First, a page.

Tesco to pay £2.5bn one-off pension contribution to wipe funding deficit

Supermarket firm Tesco has reached an agreement with its pension trustees to make a one-off £2.5bn scheme contribution to eliminate its funding deficit.

Following the sale of its businesses in Thailand and Malaysia, Tesco has made the agreement to help wipe its pension deficit of £2.57bn.

The deficit had increased on an IAS 19 basis by £235m year-on-year, as of February 2020, its 2019/20 preliminary results report revealed.

Tesco attributed the rising deficit to an increase in the measurement of scheme liabilities due to a fall in corporate bond yields.

However, the firm stated that this was largely offset by strong asset performance, including that of its liability-driven investment portfolio, in addition to continued deficit contributions and the application of the latest actuarial assumptions.

Between February 2019 and February 2020, the firm made deficit contributions of £267m.

The supermarket company stated that the one-off contribution of £2.5bn would “significantly reduce the prospect of having to make further pension deficit contributions in the future”.

The agreement with the trustees also covers the key principles of the triennial scheme valuation, which will now be calculated as at 31 December 2019. The trustees will aim to conclude the valuation “as soon as is reasonably possible”.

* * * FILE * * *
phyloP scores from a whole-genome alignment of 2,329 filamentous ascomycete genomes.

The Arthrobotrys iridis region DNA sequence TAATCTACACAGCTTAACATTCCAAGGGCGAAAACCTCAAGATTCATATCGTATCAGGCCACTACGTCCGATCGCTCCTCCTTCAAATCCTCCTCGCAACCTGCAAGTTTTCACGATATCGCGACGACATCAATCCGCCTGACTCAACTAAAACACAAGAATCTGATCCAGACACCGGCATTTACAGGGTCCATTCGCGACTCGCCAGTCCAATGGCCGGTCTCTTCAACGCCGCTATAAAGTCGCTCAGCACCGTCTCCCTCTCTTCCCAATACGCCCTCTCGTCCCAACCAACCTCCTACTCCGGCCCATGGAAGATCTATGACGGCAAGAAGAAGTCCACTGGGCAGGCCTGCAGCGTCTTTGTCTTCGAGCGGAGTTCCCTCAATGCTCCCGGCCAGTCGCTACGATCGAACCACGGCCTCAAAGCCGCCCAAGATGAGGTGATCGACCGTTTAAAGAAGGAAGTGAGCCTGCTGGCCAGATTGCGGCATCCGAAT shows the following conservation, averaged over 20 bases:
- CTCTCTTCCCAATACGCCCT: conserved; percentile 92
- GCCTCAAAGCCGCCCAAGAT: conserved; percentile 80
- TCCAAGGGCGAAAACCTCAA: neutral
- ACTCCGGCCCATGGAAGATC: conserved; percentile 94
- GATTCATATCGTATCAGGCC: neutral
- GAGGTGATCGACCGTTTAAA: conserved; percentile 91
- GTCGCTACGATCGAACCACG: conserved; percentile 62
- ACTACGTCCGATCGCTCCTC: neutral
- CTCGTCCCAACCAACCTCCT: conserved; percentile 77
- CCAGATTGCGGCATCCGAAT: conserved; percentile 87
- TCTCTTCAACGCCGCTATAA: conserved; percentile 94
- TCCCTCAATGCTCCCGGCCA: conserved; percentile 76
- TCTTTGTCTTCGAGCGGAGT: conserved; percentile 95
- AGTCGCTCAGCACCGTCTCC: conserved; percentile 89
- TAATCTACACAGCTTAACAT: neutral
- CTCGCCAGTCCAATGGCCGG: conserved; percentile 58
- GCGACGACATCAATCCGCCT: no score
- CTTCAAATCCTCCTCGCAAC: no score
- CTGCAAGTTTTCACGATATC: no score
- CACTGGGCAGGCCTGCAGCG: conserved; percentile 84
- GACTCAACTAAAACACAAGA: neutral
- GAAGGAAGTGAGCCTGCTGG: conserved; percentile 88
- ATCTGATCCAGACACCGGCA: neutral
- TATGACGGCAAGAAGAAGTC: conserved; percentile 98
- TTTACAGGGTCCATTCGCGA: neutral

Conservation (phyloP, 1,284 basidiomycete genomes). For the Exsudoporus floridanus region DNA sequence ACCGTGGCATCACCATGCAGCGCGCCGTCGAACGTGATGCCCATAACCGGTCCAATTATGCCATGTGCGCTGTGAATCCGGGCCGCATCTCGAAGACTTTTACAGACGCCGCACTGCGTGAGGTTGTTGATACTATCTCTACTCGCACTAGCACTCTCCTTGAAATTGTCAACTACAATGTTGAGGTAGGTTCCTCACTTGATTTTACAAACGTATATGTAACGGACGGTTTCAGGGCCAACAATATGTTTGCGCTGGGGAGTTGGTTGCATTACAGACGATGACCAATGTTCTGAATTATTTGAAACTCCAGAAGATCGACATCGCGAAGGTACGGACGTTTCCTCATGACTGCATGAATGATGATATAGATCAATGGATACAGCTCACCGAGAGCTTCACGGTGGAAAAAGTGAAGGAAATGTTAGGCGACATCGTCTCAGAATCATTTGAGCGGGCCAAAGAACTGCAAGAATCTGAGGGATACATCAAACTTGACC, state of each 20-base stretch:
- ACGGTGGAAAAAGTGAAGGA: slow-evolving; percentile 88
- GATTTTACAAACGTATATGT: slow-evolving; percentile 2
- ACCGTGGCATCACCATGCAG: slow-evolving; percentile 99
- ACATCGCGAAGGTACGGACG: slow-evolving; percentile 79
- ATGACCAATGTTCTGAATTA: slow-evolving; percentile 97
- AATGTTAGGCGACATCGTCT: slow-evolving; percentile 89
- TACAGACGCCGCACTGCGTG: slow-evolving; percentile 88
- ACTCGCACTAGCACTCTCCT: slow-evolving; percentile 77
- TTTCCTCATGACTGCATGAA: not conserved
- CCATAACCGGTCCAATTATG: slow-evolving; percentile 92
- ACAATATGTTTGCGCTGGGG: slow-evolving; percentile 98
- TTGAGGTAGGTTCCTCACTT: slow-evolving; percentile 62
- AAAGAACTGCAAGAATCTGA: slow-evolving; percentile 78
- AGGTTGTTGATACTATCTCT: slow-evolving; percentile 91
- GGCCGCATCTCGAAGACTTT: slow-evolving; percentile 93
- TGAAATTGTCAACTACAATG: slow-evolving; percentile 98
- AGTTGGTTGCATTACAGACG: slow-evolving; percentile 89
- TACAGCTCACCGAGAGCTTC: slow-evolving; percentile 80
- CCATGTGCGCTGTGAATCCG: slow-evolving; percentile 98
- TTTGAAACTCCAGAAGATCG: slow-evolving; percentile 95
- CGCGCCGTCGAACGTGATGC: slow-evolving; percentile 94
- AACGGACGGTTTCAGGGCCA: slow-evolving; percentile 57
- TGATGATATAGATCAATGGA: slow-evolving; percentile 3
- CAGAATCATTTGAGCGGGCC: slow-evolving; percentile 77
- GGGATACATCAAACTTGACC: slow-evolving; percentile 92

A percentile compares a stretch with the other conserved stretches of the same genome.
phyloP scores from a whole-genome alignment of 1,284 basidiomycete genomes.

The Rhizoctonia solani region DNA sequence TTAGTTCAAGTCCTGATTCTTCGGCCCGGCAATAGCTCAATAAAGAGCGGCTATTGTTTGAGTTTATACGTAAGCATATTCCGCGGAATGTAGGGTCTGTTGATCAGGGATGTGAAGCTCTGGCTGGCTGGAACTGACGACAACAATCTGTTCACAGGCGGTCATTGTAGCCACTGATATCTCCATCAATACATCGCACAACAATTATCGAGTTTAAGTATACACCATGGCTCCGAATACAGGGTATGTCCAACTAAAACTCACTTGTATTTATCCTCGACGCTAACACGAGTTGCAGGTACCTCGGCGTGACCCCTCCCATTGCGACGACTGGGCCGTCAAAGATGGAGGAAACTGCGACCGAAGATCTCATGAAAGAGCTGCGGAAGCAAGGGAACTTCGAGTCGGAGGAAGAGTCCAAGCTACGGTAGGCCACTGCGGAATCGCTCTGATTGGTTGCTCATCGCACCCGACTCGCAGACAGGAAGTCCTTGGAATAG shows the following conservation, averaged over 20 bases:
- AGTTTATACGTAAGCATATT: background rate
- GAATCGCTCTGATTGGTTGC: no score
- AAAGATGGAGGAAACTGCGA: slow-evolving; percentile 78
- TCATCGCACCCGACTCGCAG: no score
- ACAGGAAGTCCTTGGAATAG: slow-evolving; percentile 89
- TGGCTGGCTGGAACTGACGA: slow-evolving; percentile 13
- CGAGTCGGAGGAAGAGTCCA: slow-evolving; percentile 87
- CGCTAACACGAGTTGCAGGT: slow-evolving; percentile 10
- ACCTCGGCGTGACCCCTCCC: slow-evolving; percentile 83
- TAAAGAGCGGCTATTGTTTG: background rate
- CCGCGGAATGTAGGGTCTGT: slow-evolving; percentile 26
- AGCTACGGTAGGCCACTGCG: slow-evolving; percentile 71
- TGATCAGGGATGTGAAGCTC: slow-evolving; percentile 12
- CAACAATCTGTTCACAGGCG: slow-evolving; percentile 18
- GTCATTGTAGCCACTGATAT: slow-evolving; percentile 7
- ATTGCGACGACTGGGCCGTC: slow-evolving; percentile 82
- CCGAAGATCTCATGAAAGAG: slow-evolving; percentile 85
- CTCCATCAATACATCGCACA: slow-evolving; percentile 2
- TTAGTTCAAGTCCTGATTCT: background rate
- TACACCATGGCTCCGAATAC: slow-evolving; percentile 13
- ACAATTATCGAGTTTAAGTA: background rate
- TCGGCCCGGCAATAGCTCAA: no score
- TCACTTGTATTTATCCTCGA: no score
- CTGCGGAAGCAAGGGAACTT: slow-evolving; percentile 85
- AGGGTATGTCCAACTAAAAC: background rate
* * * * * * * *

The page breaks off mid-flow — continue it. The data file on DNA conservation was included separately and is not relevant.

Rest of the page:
Following the sale if its businesses in Thailand and Malaysia, Tesco will also return £5bn to its shareholders via a special dividend.

Tesco CEO, Dave Lewis, and CFO, Alan Stewart, received a cash allowance in lieu of pension of 25 per cent of base salary.

Executive pensions have faced increased scrutiny since September 2019, with the Investment Association cracking down on companies that have failed to align executive pension pay with their workforce.

Tesco has multiple defined contribution (DC) and defined benefit (DB) pension schemes, with its DC schemes being open to all employees in the UK.

The combined deficit of its DB schemes stood at £3bn, as of February 2020, up from £2.8bn in February 2019. Its DB deficit makes up 92 per cent of the company’s overall deficit, according to the report.

Commenting on the report, Lewis said: "Over the last five years we have focused on serving customers better, re-engaging our colleagues, completely resetting our relationships with our suppliers and as a result we have been able to add value for our shareholders.

“These endeavours put us in a strong operational and financial position to deal with the challenges of Covid-19.

“I would like to thank Tesco colleagues for their contribution to this turnaround journey and for their unbelievable commitment as we face into the Covid-19 crisis. Their contribution continues to be immense."

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